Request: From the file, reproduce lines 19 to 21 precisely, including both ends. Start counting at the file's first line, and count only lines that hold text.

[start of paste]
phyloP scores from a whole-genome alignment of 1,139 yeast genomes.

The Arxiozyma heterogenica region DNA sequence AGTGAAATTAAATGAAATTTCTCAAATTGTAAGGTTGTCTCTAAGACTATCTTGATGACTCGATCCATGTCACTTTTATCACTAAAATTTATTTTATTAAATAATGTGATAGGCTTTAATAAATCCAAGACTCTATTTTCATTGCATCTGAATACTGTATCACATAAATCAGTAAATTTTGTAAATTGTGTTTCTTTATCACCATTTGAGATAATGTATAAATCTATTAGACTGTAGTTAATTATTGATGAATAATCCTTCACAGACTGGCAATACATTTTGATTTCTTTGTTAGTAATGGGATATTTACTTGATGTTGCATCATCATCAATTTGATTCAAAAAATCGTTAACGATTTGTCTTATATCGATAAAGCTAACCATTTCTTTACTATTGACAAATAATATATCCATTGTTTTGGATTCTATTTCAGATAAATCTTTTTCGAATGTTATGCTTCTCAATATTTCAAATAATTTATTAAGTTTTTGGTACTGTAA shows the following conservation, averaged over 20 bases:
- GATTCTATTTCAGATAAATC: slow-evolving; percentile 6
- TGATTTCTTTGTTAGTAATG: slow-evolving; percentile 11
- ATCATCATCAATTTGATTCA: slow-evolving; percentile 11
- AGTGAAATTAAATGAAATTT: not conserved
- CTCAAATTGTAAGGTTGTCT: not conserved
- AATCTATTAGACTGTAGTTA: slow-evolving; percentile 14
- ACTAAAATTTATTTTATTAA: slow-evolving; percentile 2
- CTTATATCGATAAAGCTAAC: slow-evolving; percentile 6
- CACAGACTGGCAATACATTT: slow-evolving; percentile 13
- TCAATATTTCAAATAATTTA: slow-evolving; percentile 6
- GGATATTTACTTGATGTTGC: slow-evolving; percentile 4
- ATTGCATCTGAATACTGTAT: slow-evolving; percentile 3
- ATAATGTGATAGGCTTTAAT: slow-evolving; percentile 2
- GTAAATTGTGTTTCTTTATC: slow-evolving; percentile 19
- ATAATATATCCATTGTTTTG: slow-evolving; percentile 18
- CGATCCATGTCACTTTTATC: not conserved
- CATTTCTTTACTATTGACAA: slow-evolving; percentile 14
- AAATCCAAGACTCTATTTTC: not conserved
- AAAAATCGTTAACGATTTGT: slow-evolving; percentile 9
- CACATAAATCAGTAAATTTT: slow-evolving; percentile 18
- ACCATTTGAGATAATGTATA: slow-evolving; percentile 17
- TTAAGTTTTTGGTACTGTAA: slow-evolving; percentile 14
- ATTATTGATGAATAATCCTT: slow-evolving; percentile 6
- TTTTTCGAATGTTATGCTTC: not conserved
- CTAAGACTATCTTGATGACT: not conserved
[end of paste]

- CATTTCTTTACTATTGACAA: slow-evolving; percentile 14
- AAATCCAAGACTCTATTTTC: not conserved
- AAAAATCGTTAACGATTTGT: slow-evolving; percentile 9